Three Biotechs Raise $850 Million in Follow-on Offerings to Advance Their Rare Disease Pipelines
October 29, 2020
Banking on strong investor interest in their pipelines, three rare disease focused companies—Ultragenyx, Allakos, and Scholar Rock—have raised a combined $850 million in follow-on public offerings to fill their coffers.
Ultragenyx Pharmaceutical priced an underwritten public offering of 4.4 million shares of its common stock at $90 a share for gross proceeds of $400 million. The rare and ultra-rare disease focused company markets three approved products for rare metabolic disorders, and has recently pushed into gene therapy, with two candidates in mid-stage development.
Ultragenyx recently struck a deal with Solid Biosciences to use its microdystrophin construct in a gene therapy targeting Duchenne muscular dystrophy. And just a couple of days ago, a collaborative trial with GeneTx testing an experimental therapy in Angelman syndrome was put on hold after five patients receiving the highest or second highest dose experienced serious adverse events. Even then, the companies said preliminary results from these patients indicated substantial improvements in at least two disease domains.
Allakos priced an underwritten public offering of 3 million shares of its common stock at $82 a share for gross proceeds of $250 million. Allakos is developing lead experimental antibody candidate AK002 for the treatment eosinophil and mast cell related diseases.
In 2019 the company reported that AK002 met all the prespecified primary and secondary endpoints in a phase 2 study in patients with eosinophilic gastritis and/or eosinophilic gastroenteritis, severe orphan inflammatory diseases characterized by the presence of high levels of eosinophils in the stomach or duodenum that result in severe abdominal pain, nausea, diarrhea, bloating, cramping, early satiety, loss of appetite, vomiting, dysphagia, and weight loss.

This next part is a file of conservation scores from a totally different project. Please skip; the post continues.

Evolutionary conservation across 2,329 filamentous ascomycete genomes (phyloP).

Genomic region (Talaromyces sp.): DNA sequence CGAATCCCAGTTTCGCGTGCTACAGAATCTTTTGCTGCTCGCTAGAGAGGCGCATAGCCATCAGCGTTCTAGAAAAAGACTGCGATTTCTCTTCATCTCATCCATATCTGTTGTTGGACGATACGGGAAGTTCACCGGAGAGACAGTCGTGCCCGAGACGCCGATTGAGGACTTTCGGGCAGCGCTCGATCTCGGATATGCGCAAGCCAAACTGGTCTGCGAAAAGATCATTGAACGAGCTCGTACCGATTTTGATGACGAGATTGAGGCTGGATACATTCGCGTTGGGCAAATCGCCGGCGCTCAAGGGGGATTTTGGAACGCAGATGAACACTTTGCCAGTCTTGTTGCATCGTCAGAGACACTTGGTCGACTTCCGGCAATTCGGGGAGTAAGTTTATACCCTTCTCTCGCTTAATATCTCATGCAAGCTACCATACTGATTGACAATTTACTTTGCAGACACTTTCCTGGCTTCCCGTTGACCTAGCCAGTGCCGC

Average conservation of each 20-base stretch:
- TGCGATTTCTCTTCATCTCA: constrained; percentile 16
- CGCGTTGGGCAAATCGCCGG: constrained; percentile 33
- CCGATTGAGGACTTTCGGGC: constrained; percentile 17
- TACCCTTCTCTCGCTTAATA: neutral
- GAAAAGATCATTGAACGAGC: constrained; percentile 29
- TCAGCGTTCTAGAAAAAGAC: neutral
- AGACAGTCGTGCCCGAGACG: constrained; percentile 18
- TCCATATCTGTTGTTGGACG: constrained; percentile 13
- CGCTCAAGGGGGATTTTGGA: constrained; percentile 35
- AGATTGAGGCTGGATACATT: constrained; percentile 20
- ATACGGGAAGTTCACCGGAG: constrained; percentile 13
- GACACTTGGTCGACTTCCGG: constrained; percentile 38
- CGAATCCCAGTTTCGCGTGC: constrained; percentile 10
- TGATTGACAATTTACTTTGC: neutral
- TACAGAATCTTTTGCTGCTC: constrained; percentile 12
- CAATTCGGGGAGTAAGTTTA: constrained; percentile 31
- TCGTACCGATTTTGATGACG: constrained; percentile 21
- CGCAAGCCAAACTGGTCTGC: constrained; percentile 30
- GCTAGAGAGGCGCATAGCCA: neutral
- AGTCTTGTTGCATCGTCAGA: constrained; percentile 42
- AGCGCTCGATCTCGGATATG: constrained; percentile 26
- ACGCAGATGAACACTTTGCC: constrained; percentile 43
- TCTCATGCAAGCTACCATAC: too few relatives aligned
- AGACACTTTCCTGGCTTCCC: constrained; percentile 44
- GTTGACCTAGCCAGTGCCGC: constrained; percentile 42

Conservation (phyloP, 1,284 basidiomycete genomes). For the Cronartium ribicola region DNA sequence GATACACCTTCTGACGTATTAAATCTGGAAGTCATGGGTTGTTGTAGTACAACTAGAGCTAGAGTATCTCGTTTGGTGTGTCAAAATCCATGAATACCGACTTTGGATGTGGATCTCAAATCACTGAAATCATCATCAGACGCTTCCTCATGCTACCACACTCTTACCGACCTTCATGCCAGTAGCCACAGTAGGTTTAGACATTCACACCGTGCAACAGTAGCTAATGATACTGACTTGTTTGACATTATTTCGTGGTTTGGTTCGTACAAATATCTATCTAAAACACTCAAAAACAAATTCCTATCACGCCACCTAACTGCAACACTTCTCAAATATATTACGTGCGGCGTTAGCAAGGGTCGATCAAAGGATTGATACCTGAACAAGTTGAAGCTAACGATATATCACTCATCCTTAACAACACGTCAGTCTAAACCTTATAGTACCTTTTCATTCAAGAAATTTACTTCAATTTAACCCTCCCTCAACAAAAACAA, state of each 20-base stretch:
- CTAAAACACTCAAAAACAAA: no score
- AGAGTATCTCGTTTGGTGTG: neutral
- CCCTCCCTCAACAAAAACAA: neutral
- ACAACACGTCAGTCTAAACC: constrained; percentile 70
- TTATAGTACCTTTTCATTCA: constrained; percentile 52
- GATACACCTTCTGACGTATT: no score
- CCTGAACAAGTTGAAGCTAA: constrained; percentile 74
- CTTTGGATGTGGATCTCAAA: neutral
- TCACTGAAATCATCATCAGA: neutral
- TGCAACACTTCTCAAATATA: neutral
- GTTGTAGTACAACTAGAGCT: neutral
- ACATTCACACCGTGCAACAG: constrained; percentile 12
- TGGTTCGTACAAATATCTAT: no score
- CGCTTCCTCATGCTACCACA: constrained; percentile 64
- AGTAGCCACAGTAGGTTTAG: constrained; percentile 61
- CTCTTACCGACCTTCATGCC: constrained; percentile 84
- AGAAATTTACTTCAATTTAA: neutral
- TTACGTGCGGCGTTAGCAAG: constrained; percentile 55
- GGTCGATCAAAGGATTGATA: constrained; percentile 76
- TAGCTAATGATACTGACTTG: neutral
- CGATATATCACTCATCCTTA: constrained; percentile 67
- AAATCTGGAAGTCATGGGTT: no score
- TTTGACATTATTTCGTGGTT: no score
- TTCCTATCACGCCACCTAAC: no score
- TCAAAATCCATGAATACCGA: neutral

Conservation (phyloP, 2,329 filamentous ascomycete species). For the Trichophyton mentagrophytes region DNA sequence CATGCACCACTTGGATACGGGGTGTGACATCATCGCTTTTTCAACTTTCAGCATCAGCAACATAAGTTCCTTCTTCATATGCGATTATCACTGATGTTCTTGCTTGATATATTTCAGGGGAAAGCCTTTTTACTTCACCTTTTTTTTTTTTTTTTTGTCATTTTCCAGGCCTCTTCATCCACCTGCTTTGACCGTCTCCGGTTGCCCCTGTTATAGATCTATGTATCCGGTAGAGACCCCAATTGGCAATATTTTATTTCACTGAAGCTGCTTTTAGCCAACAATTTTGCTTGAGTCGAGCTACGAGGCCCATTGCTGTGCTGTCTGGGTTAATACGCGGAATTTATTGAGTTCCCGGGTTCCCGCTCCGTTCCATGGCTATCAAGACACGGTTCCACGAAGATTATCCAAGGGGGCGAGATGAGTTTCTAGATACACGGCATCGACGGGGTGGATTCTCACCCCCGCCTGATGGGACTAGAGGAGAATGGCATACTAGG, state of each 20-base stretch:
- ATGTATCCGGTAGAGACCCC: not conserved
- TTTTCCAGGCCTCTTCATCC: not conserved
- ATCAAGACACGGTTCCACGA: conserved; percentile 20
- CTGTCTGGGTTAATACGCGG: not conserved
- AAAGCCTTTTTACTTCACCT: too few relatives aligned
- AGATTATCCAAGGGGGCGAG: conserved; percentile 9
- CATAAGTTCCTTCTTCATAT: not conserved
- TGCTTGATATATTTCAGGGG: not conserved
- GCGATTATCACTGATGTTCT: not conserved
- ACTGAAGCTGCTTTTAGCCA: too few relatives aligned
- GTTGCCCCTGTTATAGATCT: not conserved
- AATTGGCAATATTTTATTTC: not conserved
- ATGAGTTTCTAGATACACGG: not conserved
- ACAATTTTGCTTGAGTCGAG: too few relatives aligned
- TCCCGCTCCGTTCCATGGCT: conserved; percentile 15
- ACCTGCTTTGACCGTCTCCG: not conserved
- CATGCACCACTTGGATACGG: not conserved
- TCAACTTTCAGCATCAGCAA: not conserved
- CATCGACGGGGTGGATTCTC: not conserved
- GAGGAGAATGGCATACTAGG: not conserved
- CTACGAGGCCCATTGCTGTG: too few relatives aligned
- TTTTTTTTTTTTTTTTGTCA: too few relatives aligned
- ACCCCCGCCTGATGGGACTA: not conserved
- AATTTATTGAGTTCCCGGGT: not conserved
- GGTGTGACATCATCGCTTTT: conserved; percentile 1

Finally, Scholar Rock raised $200 million in an underwritten public offering two days after reporting positive proof-of-concept data from an interim analysis of an ongoing phase 2 trial of its antibody therapy in patients with type 2 and type 3 spinal muscular atrophy (SMA), a rare, and often fatal, genetic disorder that typically manifests in young children.
The company priced 2.95 million shares of its common stock at $39 a share, and, in lieu of common stock to certain investors, pre-funded warrants of 2.2 million shares of its common stock at $38.9999 per pre-funded warrant, equal to the public offering price per share of the common stock less the $0.0001 exercise price per share of each pre-funded warrant.
Scholar Rock will use the proceeds from the offering to advance SRK-015 into late stage trials, as well as SRK-181 in cancer immunotherapy, development of its preclinical and discovery programs, as well as for working capital and other general corporate purposes.
SMA is caused by insufficient production of the SMN (survival of motor neuron) protein, essential for the survival of motor neurons, and is encoded by two genes, SMN1 and SMN2. The disease is characterized by the loss of motor neurons, atrophy of the voluntary muscles of the limbs and trunk and progressive muscle weakness. While there has been progress in the development of therapeutics that address the underlying SMA genetic defect, there continues to be a high unmet need for therapeutics that directly address muscle atrophy.
SRK-015 is a selective inhibitor of the activation of myostatin, which Scholar Rock believes may promote a clinically meaningful increase in muscle strength. The interim analysis of the phase 2 trial demonstrated motor function improvements for all three SRK-015 treatment cohorts in the primary efficacy endpoints (Hammersmith scale scores) at six-months, and top-line data from the 12-month treatment period are anticipated in the second quarter of 2021.
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